Give me a break! Like most anything Gullwing has for sale, this non running Jag is way overpriced. I quickly found two similar sharp Jags in good running condition for sale on Hemmings for $37-38k.

    Like 13
  2. Arby

    Looks like a genuine barn find.
    I think a cow took a dump on the hood.

    Like 10
    • Phlathead Phil

      Arby,

      Not too sure the cow took a dump on the hood.

      Rather, the ‘Tin-Worm” was looking for food and left RUST which is not so good.

      I hate rust and “Rat-Rub.” This car has both.🥴

  3. Maestro1 Member

    Not at that figure. Peter Kumar can do better. It’s a major project, worthy if you like 2+2s, a 6 cylinder is sane along with the Automatic and you live in congested territory like I do and are tired of shifting (rowing) through traffic.
    I also don’t like white because the car looks like a refrigerator going down the road. If you love these cars, and I do, I have two, then make it yours. Restore change the color unless you like White and enjoy. A note about Gullwing (Peter Kumar): He’s been at it a long time and knows what he’s doing. Certainly try to do business with him. And ignore Hagerty.

    Like 5
  4. Maestro1 Member

    What I meant about ignoring Hagerty is that there is too much emphasis on everybody else’s judgment of values. There’s a simple economic rule:
    Something is worth what someone else will pay for it.

    Like 10
    • piston poney

      true that

      Like 1
    • Phlathead Phil

      M-1,

      True.

  5. jokacz

    I hate 2+2’s they look like the bastard offspring of a real E-Type and an AMC Marlin.

    Like 4
  6. Ruede Mcgriff

    In the late 80’s I cut about 10 of these up for scrap the hoods were valuable along with the rear ends but the rest was just metal, there is a guy who will rebody these as series 1 2 or 3 cars as long as you have the scratch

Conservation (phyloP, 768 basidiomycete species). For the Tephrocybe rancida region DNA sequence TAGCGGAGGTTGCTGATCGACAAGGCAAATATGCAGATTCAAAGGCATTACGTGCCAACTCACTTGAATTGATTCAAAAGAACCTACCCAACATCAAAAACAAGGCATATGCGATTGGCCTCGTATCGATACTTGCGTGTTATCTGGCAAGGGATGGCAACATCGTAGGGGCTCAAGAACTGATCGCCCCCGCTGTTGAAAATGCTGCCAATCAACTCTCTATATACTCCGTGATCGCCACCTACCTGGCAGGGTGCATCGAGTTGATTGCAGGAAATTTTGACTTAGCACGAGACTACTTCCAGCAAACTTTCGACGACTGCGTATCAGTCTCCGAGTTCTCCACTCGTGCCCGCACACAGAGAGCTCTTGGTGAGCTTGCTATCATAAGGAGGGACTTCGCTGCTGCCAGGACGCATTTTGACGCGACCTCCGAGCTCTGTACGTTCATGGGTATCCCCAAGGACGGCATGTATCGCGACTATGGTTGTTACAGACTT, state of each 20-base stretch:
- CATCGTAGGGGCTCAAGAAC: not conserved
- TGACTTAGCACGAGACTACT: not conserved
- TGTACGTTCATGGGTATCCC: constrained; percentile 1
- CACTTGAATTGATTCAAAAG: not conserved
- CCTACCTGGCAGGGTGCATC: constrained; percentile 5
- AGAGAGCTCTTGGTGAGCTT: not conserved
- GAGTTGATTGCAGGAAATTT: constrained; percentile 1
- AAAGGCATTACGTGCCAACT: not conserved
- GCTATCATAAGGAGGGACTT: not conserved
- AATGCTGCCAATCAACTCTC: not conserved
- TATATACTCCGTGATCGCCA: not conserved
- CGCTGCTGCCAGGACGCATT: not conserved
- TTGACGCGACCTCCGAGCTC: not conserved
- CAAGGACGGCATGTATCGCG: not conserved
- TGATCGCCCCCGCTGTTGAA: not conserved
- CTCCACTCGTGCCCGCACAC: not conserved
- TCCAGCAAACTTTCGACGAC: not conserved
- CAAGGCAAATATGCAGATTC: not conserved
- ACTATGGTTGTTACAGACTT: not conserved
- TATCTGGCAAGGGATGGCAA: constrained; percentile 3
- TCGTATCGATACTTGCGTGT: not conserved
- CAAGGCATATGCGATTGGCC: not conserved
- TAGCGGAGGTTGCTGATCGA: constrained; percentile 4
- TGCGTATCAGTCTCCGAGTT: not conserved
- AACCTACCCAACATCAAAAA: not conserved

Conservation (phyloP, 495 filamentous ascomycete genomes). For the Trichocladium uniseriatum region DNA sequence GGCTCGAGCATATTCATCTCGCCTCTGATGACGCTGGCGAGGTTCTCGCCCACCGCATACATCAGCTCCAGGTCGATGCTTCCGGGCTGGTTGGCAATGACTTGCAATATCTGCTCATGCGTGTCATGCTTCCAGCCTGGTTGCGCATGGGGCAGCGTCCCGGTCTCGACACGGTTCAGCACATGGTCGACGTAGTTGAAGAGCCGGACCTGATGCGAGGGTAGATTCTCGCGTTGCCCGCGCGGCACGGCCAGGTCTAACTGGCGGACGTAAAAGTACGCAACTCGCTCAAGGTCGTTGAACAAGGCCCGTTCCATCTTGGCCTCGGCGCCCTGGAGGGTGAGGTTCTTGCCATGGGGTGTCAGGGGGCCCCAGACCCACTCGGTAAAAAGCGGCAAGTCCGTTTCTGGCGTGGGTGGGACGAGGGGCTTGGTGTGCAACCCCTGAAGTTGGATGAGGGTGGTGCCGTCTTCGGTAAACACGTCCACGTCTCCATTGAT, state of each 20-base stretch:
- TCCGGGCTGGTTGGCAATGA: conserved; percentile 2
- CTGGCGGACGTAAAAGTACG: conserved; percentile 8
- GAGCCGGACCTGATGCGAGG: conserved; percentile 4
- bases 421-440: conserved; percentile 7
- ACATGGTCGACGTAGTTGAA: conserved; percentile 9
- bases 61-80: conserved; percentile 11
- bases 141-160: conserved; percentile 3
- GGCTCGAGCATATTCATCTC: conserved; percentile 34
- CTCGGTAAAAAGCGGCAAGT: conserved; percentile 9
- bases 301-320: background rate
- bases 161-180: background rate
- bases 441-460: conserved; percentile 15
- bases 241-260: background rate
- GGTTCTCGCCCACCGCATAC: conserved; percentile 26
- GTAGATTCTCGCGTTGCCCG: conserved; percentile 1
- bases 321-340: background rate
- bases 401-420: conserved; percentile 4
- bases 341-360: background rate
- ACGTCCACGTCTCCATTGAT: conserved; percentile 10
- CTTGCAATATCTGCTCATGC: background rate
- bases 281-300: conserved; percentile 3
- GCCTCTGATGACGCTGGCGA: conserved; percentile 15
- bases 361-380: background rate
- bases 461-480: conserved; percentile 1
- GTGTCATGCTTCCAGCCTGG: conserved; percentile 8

Like 2
  7. tompdx

    In the late 80s, early 90s, you could buy a “kit” to convert 2+2s into roadsters. It came with everything, including the side window glass for about $6k. I wonder if any of those kits still exist?

    Like 1
  8. Paul R.

    Jaguar E type – the ” E” stands for expensive.

    Like 3
    • Phlathead Phil

      Is that anything like BMW “Breaks-My-Wallet?”

  9. Charles Sawka

    It’s worthy.

  10. 67Firebird_Cvt Member

    Not a Jag expert, why did the US govt not like the glass headlight covers, just curious.

  11. Little_Cars Little_Cars Member

    Unlike most of Kumar’s “manager’s specials” this one appears to have most of it’s paint. Oh wait, that’s not paint its peeling whitewash from the previous owner’s picket fence project.

    Like 1
  12. brandon chaffee

    Be sure to ask Peter if it’s been in a wreck! The car I bought long distance from them WAS, frame welds and lousy body work, you better ask first because they sure won’t disclose!

    Like 1
  13. Ward William

    Yep, fully restore the interior only. Then minimum body work, crate engine with a manual transmission and then clear coat it and daily drive the absolute crap out of it.